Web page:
Friday, October 16, 2009


Mt. Richardson

A friend of mine had a very negative view of marriage. The way she saw it, people treated it too much like a finish line--the ceremony completed, they were “done.” Of course, anyone who has been married for any length of time knows this to be far from true, but the divorce rate being what it is, my friend may have been on to something. People know how to get married, but often don’t give the same attention to making a life together. If people put as much thought into being married as they did into getting married, we wouldn’t have so many broken homes.

My wife Allison arranged a trip to Québec for our fifth wedding anniversary. (She’s a dynamite trip planner.) One of the highlights was an 1184 meter trek up Mt. Richardson in Haute-Gaspésie, the mountainous part of the Gaspé Peninsula.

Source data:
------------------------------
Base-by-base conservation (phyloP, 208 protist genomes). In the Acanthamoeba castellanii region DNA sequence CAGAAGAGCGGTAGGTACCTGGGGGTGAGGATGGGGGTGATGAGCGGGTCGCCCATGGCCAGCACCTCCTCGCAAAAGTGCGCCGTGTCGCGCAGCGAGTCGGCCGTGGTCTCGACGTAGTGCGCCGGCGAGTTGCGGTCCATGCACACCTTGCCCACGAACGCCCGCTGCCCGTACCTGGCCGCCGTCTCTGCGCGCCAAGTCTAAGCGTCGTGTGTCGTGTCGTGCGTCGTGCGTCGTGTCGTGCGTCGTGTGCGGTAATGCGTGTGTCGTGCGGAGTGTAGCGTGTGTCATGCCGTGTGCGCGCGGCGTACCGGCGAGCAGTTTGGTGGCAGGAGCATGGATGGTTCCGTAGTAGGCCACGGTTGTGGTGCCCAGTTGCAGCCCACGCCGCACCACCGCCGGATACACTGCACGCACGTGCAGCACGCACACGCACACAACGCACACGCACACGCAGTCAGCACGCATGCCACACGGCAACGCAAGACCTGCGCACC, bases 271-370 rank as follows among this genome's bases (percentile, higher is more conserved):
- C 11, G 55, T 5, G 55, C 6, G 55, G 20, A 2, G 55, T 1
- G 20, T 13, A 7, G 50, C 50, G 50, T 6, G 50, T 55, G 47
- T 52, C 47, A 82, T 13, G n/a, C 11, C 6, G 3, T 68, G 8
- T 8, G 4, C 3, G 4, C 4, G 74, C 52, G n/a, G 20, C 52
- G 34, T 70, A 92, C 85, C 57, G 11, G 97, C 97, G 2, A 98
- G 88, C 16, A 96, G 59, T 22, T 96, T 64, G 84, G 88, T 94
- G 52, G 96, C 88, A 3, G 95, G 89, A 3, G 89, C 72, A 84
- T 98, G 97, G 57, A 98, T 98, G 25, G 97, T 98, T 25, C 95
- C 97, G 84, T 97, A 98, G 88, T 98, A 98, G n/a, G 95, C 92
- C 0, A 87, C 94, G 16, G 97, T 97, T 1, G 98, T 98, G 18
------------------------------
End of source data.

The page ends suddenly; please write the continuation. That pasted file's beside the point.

At the top of the mountain, above the tree line, there are few landmarks, and feet leave little impression on the bare rock and lichen. Everything is grey and pale green; when Allison took an orange out of her backpack for lunch, it looked like the most orange thing in the world.

Along the way, previous hikers had left inukshuks, heaps of stones that serve as trail-markers. On the way up, we thought they were cute and sort of quirky; it wasn’t until we began our descent that we realized how vital they were. When we shouldered our packs and made to go, we were startled, even shaken, to realize that without the inukshuks, we could not have found our way back down. On the way up, it’s obvious where the top is, but once we’re at the top, every direction is down. Without the benefit of others’ experience, the potential for taking the wrong way is huge--and the consequences can be disastrous.